SaaS Management: Whose Job is it Anyway?

SaaS Management: Whose Job is it Anyway?

In 80% of companies, SaaS is managed by four or more departments, according to a recent survey conducted by LeanIX. Further complicating matters, 68% of companies use more than one tool (Excel usually one of them) to track SaaS in the enterprise. If you want to optimize SaaS usage, reduce SaaS spend, or simply manage your SaaS portfolio, this is not the best way to do it.

To give you an idea of what can go wrong when multiple teams try to manage SaaS with multiple tools, consider the story of Degreed. A maker of a popular upskilling service, Degreed’s departments and IT teams used multiple tools to manage SaaS spend, usage, and risk. For example, their InfoSec team tracked SaaS licenses with Google Sheets while Finance team used services like Abacus and

“Our software count was somewhere in the hundreds,” said Zac Makin, the former VP of FP&A at Degreed, “but we didn’t have enough visibility to actually manage it.”

In other words, even though they were tracking SaaS with different tools, they didn’t have a single source of truth. So, they weren’t really tracking it.

SaaS adoption quickly outpaced Degreed’s ability to manage it. This undermined security, compliance, and cost control efforts. To get ahead of the problem, the company had to first answer a fundamental question about SaaS management: Was it a corporate spend initiative? An IT management issue? All about procurement? The answer was unclear.

To resolve things, Degreed formed a cross-departmental software approval committee, anchored by the shared use of a dedicated SaaS management tool. Every SaaS application is now reviewed and signed-off on in the tool by key teams before a renewal takes place, and prior to any software purchase, owners submit a business case for approval.

Degreed solved their problem by creating a single committee of stakeholders. As our survey found, however, Degreed is in the minority. Indeed, relatively few companies have found a way to standardize and centralize SaaS management. Given the accelerating pace of SaaS adoption (another of our findings), the situation has got to change.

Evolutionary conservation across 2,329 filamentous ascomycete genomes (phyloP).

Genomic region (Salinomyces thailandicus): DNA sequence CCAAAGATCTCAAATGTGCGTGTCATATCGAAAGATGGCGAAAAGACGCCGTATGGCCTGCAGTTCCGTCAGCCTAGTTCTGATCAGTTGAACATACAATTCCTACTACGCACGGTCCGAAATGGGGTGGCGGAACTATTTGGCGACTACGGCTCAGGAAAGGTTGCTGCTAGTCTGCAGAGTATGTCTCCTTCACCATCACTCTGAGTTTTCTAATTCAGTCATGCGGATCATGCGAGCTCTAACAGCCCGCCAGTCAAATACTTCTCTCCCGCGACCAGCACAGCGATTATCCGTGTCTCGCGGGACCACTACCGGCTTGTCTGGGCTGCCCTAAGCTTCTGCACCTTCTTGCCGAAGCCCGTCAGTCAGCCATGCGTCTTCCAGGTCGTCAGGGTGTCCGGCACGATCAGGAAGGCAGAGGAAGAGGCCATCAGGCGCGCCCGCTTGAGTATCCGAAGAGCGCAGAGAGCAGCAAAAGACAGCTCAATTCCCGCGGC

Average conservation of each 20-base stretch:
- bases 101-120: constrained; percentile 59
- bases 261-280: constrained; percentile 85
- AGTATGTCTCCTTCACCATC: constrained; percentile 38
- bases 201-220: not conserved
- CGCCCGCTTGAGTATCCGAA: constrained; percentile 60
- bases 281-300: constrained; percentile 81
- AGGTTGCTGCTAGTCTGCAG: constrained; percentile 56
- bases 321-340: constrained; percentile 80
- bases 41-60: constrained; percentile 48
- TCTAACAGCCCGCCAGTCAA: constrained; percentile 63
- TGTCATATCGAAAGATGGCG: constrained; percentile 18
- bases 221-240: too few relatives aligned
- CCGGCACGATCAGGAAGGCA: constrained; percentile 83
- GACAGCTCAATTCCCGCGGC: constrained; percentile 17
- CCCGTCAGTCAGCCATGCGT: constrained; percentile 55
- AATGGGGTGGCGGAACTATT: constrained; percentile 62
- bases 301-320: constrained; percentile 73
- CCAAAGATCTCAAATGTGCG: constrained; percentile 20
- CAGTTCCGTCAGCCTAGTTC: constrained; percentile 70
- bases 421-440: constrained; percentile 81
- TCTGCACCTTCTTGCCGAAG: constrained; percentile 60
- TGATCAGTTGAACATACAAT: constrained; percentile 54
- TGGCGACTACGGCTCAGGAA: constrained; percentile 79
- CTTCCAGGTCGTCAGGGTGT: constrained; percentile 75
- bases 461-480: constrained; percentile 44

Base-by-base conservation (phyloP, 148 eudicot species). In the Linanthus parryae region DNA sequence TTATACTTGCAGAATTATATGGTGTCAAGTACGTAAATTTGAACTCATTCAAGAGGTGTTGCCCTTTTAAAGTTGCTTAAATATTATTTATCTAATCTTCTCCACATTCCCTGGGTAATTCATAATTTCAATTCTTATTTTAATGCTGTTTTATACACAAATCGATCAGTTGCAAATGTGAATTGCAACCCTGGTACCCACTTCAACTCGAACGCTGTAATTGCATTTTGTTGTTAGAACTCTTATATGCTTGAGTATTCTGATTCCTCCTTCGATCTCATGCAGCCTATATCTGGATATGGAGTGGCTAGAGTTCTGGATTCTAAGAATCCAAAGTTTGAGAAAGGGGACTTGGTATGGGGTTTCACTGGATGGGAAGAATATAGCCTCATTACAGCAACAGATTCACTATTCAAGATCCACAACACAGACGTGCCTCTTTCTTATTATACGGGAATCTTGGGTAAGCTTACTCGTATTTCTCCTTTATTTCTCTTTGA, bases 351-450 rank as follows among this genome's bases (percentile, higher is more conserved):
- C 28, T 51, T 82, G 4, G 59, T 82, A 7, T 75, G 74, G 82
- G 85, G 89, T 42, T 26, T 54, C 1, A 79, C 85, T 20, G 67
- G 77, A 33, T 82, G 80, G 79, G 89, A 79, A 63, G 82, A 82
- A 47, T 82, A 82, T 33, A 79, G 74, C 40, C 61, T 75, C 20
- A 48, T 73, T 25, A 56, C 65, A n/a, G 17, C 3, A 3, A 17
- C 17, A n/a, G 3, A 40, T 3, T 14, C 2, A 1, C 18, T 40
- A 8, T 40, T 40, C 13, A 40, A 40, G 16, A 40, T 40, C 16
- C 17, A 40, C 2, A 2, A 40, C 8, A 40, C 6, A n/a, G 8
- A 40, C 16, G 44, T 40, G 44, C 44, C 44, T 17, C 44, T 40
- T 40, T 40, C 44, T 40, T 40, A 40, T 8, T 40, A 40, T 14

At LeanIX, we believe standardizing SaaS management starts with consolidating SaaS data (contracts, usage, spend, etc.) in a single source of truth, particularly one fueled by automated data collection and SaaS discovery. The key here is finding a tool that can integrate with all possible sources of SaaS purchasing information.

If implemented and used correctly, a solution like this can foster and support consistent, cross-departmental approaches to every aspect of SaaS management:

  • SaaS discovery – by integrating with critical enterprise systems as well as everyday SaaS applications, users can monitor large, dynamic SaaS portfolios.
  • SaaS usage and rationalization – by linking application usage and spend to teams and departments, organizations can make timely and informed decisions on SaaS renewals, upgrades, consolidations, and sunsetting.
  • SaaS risk assessment – by determining application ownership, user access to services and data, and vendor compliance with internal policies and regulations, organization can ensure compliance and mitigate risks.

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